This list could go on for at least a few more points but the summary is this: If M3D's goal was to create an inexpensive printer that didn't require much maintenance and any layperson could use right away then they failed catastrophically.  This wasn't helped by the impression that the closest thing they have to a support department are the forums where their customers are trying to figure out their own fixes.  If you check the official M3D FAQ it's full of links to those forums.

In fairness I did get a couple prints I would call "good" after the 1.5.1 version of the software was released last fall.  And even the vast majority of prints weren't quite "good" they were good enough for most of what I needed to do.  I was able to dress up the corners of the DM Toolbox with custom fit caps thanks to the printer.  And I've printed lots of tap-offs, which was the original reason I invested in it, so it's been a success in that way.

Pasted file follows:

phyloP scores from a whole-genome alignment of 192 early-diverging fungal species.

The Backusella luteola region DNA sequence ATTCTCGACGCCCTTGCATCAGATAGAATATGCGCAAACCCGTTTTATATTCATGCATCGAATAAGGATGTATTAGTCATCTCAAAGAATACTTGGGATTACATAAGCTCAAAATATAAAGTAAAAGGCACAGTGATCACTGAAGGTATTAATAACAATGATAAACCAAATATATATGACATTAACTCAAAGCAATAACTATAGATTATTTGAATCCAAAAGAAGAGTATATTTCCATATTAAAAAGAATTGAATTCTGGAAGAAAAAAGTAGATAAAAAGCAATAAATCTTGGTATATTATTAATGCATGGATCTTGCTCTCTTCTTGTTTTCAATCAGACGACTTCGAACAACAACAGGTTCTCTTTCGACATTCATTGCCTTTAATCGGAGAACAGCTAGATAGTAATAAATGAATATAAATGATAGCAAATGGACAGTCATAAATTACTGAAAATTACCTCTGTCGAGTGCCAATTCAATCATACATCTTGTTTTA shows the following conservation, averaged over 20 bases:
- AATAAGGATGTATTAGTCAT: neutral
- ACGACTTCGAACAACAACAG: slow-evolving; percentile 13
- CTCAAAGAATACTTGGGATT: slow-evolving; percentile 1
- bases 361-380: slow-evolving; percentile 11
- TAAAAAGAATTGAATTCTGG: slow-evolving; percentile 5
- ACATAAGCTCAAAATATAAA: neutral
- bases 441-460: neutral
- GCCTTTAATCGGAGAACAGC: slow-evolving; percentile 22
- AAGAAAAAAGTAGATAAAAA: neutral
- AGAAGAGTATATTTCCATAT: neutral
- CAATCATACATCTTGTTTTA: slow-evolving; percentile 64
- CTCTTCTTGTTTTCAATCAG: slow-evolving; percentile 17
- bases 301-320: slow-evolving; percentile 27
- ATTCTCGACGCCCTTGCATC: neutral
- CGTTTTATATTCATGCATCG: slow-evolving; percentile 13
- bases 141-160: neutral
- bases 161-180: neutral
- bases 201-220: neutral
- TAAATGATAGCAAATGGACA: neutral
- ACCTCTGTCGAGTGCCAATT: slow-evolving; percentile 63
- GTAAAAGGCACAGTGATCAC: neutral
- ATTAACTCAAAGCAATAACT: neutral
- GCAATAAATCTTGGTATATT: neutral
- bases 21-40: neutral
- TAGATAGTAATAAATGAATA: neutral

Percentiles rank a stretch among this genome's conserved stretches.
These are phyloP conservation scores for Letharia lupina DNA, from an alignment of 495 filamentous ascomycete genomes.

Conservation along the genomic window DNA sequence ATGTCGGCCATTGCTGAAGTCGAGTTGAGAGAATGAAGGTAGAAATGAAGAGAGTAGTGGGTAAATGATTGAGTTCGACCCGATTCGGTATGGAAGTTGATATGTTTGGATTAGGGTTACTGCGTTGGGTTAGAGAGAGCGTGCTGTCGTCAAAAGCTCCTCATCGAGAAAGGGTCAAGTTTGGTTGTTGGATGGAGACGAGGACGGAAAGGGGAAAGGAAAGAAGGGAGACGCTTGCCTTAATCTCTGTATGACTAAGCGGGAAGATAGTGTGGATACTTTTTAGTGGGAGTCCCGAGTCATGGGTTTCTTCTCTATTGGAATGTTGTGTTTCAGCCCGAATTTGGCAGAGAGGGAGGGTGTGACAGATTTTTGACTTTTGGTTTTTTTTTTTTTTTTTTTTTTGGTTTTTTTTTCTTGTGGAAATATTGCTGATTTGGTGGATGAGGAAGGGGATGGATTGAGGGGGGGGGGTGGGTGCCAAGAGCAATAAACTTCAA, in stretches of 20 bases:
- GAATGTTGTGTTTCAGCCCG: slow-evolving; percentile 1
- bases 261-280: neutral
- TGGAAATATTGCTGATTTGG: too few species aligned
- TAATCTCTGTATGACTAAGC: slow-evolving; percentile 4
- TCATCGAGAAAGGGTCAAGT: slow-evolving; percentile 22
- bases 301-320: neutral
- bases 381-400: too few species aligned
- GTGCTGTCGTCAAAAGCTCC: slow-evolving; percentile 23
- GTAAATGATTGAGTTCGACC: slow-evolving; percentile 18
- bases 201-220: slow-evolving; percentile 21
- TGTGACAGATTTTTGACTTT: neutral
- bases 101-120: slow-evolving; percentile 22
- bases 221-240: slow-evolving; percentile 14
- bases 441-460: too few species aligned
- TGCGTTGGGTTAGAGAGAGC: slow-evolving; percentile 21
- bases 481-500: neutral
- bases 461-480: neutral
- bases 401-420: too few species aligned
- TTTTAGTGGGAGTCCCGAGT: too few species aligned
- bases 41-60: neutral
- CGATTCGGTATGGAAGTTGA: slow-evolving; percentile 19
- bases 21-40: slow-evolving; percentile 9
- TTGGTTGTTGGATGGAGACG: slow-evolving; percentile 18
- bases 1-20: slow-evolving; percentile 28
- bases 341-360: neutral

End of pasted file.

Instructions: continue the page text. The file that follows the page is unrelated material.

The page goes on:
All of which brings me to now.  As the title implies the M3D has effectively kicked the bucket.  The feeder gear that pushes filament into the extruder has gotten wobbly and can't push the filament any longer.  I could replace the entire assembly.  This component is troublesome enough that M3D does sell it separately through their internal store.  And the printer has worked just barely well enough that I functionally require a 3D printer now.  But if the choice is between investing another hundred or so into this printer or five times that to entirely replace it with a different brand, it's a pretty easy choice for me to make.